NFL Should Push Important Cause, Soften Ignorance on Vicious Hits
The football carnage was worse than usual this past weekend. A college player was paralyzed and a couple of NFL players came close.
Do you feel the least bit responsible?
Don't worry, it will pass.
We long ago accepted broken necks as collateral damage. Regrettable, but what are you going to do, ban football?
Nobody wants that, not even most of the players who now spend their lives in wheelchairs. So we'll send our thoughts and prayers out to Eric LeGrand and demand the NFL tweak its head-hunting rules. Then we'll slide right back into our fantasy leagues or debating whether the BCS is worse than the Taliban.
That's all right. I'm not here to trigger any guilt trips for loving football. But since we won't stop the madness, we should at least do a better job of owning up to it.
The NFL has bedecked itself in pink ribbons this month to promote the fight against breast cancer. From coaches' caps to cheerleaders' pom-poms to the gloves DeSean Jackson was wearing as he was being nearly decapitated, you can't get away from the color.
As worthy as that campaign is, why doesn't the NFL raise awareness over a health issue it can really do something about?
"Something blue or green or whatever color related to spinal cord injuries," Eddie Canales said.
His son was paralyzed in a Texas high school game nine years ago. Canales has become a voice crying in the spinal-cord wilderness, trying to help victims of America's pastime.
It hasn't been easy. Forcing people to look at football injuries forces them to look at themselves and their passions. It's not a pretty sight.
Almost 300 players were paralyzed between 1977 and 2008, according to the National Center for Catastrophic Sport Injury Research. Of those, 13 were pros, 33 were collegians and 243 were high schoolers.
LeGrand's broken neck is awful, but he'll have the best medical care and a university intent on seeing his every need is taken care of. It was the same with Mike Utley, Dennis Byrd, Darryl Stingley, Kevin Everett, Adam Taliaferro, Chucky Mullins and other players whose spinal injuries made national headlines.
It's not the same with LaJuan Moore, Corey Fulbright, David Edwards, Nat Little, Devon Herbert or O'Neil Mitchell. They are among the paralyzed teenagers Canales has tried to help.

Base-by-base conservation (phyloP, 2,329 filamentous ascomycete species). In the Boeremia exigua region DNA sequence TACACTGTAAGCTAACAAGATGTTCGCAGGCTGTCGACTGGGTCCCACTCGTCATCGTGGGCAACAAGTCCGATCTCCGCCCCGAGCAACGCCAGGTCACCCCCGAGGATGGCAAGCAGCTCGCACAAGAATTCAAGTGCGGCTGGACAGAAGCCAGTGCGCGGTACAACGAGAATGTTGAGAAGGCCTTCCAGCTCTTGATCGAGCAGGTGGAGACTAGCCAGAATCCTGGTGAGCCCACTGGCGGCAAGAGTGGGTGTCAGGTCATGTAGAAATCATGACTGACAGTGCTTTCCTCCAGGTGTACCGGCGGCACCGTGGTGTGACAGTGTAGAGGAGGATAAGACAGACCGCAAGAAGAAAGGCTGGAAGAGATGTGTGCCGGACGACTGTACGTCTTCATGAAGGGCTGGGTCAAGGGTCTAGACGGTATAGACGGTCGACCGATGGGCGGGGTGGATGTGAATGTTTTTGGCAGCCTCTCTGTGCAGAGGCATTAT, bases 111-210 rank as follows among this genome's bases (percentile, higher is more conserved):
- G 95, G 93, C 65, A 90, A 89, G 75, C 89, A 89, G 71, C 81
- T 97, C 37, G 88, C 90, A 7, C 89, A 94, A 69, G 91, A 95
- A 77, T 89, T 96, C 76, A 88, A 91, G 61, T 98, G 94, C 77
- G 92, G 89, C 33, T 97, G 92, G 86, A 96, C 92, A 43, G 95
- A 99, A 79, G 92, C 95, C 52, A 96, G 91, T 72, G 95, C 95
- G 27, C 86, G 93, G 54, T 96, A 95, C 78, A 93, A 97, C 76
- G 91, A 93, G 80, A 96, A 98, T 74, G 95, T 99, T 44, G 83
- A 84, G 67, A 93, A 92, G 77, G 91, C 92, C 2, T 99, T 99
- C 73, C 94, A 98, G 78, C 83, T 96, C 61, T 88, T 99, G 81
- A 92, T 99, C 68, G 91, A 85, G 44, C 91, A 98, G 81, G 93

"There's a huge disparity in the amount of help a high schooler gets and an NFL or college player," he said.
Canales found that out the hard way. His son Chris broke his neck while making a tackle for San Marcos Baptist Academy. Chris almost died twice in the hospital. He suffered from depression but found a purpose two years later.
He was at the game where Fulbright was injured and realized he could help the family through what was to come. Thus was born gridironheroes.org, a non-profit organization that raises money for paralyzed football players.
Or at least it tries to.
"We struggle to raise funds," Eddie Canales said.
In almost every case, there's an initial surge of sympathy. The school may raise enough to buy a specialized wheelchair or even outfit a home. But after six months or so, people move on.
Canales can't give anyone thousands of dollars, but he can offer the guidance of a person who has been there. He had to quit his job as a college bookstore manager to tend to his son.
"You have to deal with the work of three hospital shifts," Canales said.
A quadriplegic has to be turned over in bed every two hours, catheterized, medicated, bathed and fed. Canales said 19 players in Texas have been paralyzed since 2001. Many come from single-parent homes, so the money and help are scarce.
Gridironheroes.org manages to send them a $100 Wal-Mart gift card every month. It would be great if there were more, but that would require more awareness. It's easier to think pink.
Canales has written letters to the NFL and NCAA, hoping to generate some fund-raising interest. He's gotten pretty much nowhere.
"You have to understand, this is not something the governing boards of football want to talk about," Canales said. "NFL players don't even want to think about it. It's kind of a taboo subject."
Not just for players, but for everybody. Again, you shouldn't feel guilty for buying season tickets. The whole notion that stadiums are modern-day versions of the Roman Colosseum and players are gladiators is nonsense.
The Romans wanted to see gore and death. Football fans don't. Even Canales still loves the game. When other parents ask if he'd still let his son play, he asks them if they let their son drive.
"Statistics say your son has more of a chance of getting hurt in a car than playing football," Canales says.
True, but it's a lot easier to get by without football than without transportation, right? Weekends like this past one make me wonder.
As upset as we are today, we'll move on until the next Eric LeGrand happens. Then we'll pause and move on again. But by moving on, we neglect the saddest victims of our national pastime.
Kids like Chris Canales gave the sport their lives. And they don't even have a ribbon to show for it.